Many beginners and even seasoned professional programmers seem to think that pointers are integers on some level. It is counterproductive and incorrect to think this way. The problem probably stems from people either using their favourite compiler and examining the resulting assembly language or having experience with assembly language prior to learning C and then forming preconceived notions about how C works. When someone refers to “the machine” in the context of talking about C, it is a fairly reliable indicator that bullshit is ensuing. My previous post probably be read before this one.
The C standard does allow you to convert between integers and pointers, which already illustrates that they’re not the same thing. Furthermore, there are several issues with converting pointers to integers1:
- Pointer to integer conversions are implementation-defined.
- If the result of a pointer to integer conversion is out of range, the behavior is undefined.
- There is no requirement for the result of a pointer to integer conversion to be in range for any integer type.
There are also several issues with integer to pointer conversions2:
- Integer to pointer conversions are implementation-defined.
- The pointer might not be correctly aligned.
- The pointer might not point to an entity of the referenced type.
- The pointer might be a trap representation.
What this also means is that conversion from pointer to integer and back needn’t result in the original pointer value.
C, since C99, does provide
uintptr_t which have the property of being signed and unsigned integers respectively that any valid
void * can be converted to them and back again to
void * and the result will compare equal to the original pointer. However, these types are optional — an implementation needn’t provide them3.
If pointers are not integers, why can we add to and subtract from them?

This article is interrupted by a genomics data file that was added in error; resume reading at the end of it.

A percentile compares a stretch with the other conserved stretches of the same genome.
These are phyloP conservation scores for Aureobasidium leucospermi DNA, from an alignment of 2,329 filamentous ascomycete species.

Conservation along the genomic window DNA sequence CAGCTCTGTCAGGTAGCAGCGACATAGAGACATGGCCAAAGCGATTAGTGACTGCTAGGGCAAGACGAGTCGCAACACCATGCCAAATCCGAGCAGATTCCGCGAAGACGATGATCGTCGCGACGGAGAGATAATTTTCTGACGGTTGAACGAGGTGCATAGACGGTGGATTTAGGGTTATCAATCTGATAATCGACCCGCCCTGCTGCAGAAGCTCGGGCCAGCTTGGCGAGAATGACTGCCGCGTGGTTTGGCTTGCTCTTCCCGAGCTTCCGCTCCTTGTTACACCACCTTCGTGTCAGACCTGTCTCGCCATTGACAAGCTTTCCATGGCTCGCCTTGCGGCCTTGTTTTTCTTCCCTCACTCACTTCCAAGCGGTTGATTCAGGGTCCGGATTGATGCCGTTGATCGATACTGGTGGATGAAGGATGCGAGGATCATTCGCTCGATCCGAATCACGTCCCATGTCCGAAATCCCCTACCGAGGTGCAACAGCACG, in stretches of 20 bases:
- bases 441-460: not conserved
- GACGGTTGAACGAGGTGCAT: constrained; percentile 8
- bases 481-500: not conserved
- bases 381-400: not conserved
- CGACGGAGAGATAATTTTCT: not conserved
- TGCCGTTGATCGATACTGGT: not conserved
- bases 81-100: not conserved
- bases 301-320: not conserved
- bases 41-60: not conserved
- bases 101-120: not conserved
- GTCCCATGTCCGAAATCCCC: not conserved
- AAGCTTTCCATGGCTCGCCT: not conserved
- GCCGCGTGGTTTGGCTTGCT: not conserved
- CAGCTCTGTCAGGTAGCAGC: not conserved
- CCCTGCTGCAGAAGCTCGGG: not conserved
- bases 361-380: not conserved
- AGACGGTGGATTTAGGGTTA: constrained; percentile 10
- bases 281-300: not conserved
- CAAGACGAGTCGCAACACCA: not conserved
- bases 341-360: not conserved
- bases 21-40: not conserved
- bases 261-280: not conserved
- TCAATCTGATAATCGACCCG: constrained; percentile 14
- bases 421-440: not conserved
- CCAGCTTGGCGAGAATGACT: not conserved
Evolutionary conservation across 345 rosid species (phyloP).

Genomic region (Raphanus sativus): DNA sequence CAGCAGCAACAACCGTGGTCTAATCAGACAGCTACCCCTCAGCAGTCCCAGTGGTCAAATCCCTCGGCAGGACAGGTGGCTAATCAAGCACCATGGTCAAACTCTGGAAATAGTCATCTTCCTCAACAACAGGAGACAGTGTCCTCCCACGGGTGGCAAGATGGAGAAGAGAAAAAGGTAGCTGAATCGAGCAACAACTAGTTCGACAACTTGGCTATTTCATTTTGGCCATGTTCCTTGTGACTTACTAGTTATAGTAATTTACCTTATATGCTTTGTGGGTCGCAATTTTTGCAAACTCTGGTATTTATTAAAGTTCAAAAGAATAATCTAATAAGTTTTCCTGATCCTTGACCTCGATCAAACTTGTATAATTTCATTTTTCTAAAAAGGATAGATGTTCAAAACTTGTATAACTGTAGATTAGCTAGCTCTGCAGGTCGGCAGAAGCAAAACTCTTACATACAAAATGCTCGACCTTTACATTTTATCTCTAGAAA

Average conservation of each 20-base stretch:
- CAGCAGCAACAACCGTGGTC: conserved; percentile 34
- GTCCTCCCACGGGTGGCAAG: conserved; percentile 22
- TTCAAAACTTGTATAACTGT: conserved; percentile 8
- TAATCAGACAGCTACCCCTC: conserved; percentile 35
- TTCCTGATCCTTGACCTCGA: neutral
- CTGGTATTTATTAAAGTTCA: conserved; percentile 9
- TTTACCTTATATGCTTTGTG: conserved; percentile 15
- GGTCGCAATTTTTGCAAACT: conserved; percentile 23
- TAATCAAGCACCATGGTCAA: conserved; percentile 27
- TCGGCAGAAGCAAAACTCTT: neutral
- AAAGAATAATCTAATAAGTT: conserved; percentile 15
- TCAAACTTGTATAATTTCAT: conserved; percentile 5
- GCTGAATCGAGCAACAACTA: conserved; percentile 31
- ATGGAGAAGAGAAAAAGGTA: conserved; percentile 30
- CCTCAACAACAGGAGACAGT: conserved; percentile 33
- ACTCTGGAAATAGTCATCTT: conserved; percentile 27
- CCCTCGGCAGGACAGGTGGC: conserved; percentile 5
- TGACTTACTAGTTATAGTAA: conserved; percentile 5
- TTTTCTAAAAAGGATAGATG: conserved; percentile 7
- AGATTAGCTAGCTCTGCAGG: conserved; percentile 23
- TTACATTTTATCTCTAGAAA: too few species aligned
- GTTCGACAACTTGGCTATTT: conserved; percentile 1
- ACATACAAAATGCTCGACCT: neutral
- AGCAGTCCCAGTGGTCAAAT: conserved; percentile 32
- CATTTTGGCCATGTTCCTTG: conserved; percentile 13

You can only do this in certain ways. For example, you cannot add two pointers together (constraint violation)4 and you cannot subtract two pointers that don’t both point to elements of the same array object or one past the last element (undefined behavior)5.
Pointers in C can be considered indexes into arrays. Even when a pointer is pointing to a non-array object, e.g. an
int, pointer arithmetic behaves as though it’s a pointer to an array of length one with the type of the object as its element type6, e.g.
int in this case.
Incrementing a pointer,
p++, simply advances the pointer by one element in the array.
Finally, C uses the term “arithmetic types” for integer and floating types7. Arithmetic types and pointer types are collectively called “scalar types”8. Many operators require their operands to have arithmetic type and therefore do not work with pointers. These include the unary
- operators and the multiplicative operators (
%). All the bitwise operators require integer types.
Conversion from pointers to integers — C11 §126.96.36.199p6 ↩
Conversion from integers to pointers — C11 §188.8.131.52p5 ↩
uintptr_t and intptr_t — C11 §184.108.40.206p1 ↩
Cannot add two pointers — C11 §6.5.6p2 ↩
Undefined behavior pointer subtraction — C11 §6.5.6p9 ↩
Non-array objects treated as arrays — C11 §6.5.6p7 ↩
Arithmetic types — C11 §6.2.5p18 ↩
Scalar types — C11 §6.2.5p21 ↩